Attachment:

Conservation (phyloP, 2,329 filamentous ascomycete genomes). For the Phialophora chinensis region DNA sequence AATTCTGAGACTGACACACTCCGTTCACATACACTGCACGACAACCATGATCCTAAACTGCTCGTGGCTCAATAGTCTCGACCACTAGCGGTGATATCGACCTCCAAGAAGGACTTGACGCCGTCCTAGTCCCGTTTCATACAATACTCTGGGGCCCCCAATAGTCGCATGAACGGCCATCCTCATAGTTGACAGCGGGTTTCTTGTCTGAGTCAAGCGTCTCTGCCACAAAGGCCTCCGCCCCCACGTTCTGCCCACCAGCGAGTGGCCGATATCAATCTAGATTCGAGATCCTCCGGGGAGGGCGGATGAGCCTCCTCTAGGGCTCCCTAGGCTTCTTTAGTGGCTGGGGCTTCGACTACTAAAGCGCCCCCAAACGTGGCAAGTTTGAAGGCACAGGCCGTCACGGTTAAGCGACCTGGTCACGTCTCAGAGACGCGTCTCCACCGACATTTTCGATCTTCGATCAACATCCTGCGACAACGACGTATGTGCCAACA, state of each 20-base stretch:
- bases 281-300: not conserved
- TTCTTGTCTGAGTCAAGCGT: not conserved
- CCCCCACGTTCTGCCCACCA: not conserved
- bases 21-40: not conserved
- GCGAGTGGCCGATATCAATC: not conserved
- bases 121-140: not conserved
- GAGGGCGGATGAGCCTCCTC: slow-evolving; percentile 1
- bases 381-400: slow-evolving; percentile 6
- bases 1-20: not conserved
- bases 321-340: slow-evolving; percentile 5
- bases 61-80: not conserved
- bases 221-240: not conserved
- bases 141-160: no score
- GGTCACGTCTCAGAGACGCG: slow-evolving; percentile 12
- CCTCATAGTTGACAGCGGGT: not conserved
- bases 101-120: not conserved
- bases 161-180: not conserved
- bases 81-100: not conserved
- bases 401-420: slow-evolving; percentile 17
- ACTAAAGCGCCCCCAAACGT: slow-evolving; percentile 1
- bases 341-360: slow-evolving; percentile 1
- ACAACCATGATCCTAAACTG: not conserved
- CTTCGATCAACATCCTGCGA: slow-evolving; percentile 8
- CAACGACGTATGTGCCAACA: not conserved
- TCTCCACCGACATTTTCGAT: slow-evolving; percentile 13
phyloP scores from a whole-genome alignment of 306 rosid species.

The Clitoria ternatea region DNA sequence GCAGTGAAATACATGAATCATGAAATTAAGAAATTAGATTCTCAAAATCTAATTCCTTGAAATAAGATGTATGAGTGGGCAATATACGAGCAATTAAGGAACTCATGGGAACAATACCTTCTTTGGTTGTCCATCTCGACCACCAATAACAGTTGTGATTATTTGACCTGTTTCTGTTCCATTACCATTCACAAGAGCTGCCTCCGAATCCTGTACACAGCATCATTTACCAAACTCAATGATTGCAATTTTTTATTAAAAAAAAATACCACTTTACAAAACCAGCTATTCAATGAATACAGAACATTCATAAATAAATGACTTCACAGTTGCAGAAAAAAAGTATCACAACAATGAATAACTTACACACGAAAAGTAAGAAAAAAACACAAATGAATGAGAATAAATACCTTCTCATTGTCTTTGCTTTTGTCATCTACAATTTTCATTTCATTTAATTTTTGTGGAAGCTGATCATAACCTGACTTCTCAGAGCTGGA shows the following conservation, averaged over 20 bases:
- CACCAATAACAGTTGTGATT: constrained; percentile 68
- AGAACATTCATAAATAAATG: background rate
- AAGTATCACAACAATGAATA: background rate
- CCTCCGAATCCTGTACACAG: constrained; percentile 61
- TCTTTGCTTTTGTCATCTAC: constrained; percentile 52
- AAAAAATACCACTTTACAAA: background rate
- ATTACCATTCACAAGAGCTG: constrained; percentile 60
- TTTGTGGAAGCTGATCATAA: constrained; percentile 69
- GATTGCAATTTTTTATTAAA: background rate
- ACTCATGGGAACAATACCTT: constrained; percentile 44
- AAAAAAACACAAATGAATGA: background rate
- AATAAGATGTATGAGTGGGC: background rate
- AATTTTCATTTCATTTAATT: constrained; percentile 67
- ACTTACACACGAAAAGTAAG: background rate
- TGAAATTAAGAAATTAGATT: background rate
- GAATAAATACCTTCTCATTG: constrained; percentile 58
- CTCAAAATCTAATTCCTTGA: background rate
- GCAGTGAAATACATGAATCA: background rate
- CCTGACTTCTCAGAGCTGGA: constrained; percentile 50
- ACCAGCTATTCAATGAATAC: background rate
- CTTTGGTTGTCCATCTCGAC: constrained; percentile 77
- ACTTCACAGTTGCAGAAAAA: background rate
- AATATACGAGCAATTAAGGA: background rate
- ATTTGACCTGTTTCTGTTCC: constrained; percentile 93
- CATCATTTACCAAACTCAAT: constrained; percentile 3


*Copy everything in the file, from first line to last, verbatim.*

Conservation (phyloP, 2,329 filamentous ascomycete genomes). For the Phialophora chinensis region DNA sequence AATTCTGAGACTGACACACTCCGTTCACATACACTGCACGACAACCATGATCCTAAACTGCTCGTGGCTCAATAGTCTCGACCACTAGCGGTGATATCGACCTCCAAGAAGGACTTGACGCCGTCCTAGTCCCGTTTCATACAATACTCTGGGGCCCCCAATAGTCGCATGAACGGCCATCCTCATAGTTGACAGCGGGTTTCTTGTCTGAGTCAAGCGTCTCTGCCACAAAGGCCTCCGCCCCCACGTTCTGCCCACCAGCGAGTGGCCGATATCAATCTAGATTCGAGATCCTCCGGGGAGGGCGGATGAGCCTCCTCTAGGGCTCCCTAGGCTTCTTTAGTGGCTGGGGCTTCGACTACTAAAGCGCCCCCAAACGTGGCAAGTTTGAAGGCACAGGCCGTCACGGTTAAGCGACCTGGTCACGTCTCAGAGACGCGTCTCCACCGACATTTTCGATCTTCGATCAACATCCTGCGACAACGACGTATGTGCCAACA, state of each 20-base stretch:
- bases 281-300: not conserved
- TTCTTGTCTGAGTCAAGCGT: not conserved
- CCCCCACGTTCTGCCCACCA: not conserved
- bases 21-40: not conserved
- GCGAGTGGCCGATATCAATC: not conserved
- bases 121-140: not conserved
- GAGGGCGGATGAGCCTCCTC: slow-evolving; percentile 1
- bases 381-400: slow-evolving; percentile 6
- bases 1-20: not conserved
- bases 321-340: slow-evolving; percentile 5
- bases 61-80: not conserved
- bases 221-240: not conserved
- bases 141-160: no score
- GGTCACGTCTCAGAGACGCG: slow-evolving; percentile 12
- CCTCATAGTTGACAGCGGGT: not conserved
- bases 101-120: not conserved
- bases 161-180: not conserved
- bases 81-100: not conserved
- bases 401-420: slow-evolving; percentile 17
- ACTAAAGCGCCCCCAAACGT: slow-evolving; percentile 1
- bases 341-360: slow-evolving; percentile 1
- ACAACCATGATCCTAAACTG: not conserved
- CTTCGATCAACATCCTGCGA: slow-evolving; percentile 8
- CAACGACGTATGTGCCAACA: not conserved
- TCTCCACCGACATTTTCGAT: slow-evolving; percentile 13
phyloP scores from a whole-genome alignment of 306 rosid species.

The Clitoria ternatea region DNA sequence GCAGTGAAATACATGAATCATGAAATTAAGAAATTAGATTCTCAAAATCTAATTCCTTGAAATAAGATGTATGAGTGGGCAATATACGAGCAATTAAGGAACTCATGGGAACAATACCTTCTTTGGTTGTCCATCTCGACCACCAATAACAGTTGTGATTATTTGACCTGTTTCTGTTCCATTACCATTCACAAGAGCTGCCTCCGAATCCTGTACACAGCATCATTTACCAAACTCAATGATTGCAATTTTTTATTAAAAAAAAATACCACTTTACAAAACCAGCTATTCAATGAATACAGAACATTCATAAATAAATGACTTCACAGTTGCAGAAAAAAAGTATCACAACAATGAATAACTTACACACGAAAAGTAAGAAAAAAACACAAATGAATGAGAATAAATACCTTCTCATTGTCTTTGCTTTTGTCATCTACAATTTTCATTTCATTTAATTTTTGTGGAAGCTGATCATAACCTGACTTCTCAGAGCTGGA shows the following conservation, averaged over 20 bases:
- CACCAATAACAGTTGTGATT: constrained; percentile 68
- AGAACATTCATAAATAAATG: background rate
- AAGTATCACAACAATGAATA: background rate
- CCTCCGAATCCTGTACACAG: constrained; percentile 61
- TCTTTGCTTTTGTCATCTAC: constrained; percentile 52
- AAAAAATACCACTTTACAAA: background rate
- ATTACCATTCACAAGAGCTG: constrained; percentile 60
- TTTGTGGAAGCTGATCATAA: constrained; percentile 69
- GATTGCAATTTTTTATTAAA: background rate
- ACTCATGGGAACAATACCTT: constrained; percentile 44
- AAAAAAACACAAATGAATGA: background rate
- AATAAGATGTATGAGTGGGC: background rate
- AATTTTCATTTCATTTAATT: constrained; percentile 67
- ACTTACACACGAAAAGTAAG: background rate
- TGAAATTAAGAAATTAGATT: background rate
- GAATAAATACCTTCTCATTG: constrained; percentile 58
- CTCAAAATCTAATTCCTTGA: background rate
- GCAGTGAAATACATGAATCA: background rate
- CCTGACTTCTCAGAGCTGGA: constrained; percentile 50
- ACCAGCTATTCAATGAATAC: background rate
- CTTTGGTTGTCCATCTCGAC: constrained; percentile 77
- ACTTCACAGTTGCAGAAAAA: background rate
- AATATACGAGCAATTAAGGA: background rate
- ATTTGACCTGTTTCTGTTCC: constrained; percentile 93
- CATCATTTACCAAACTCAAT: constrained; percentile 3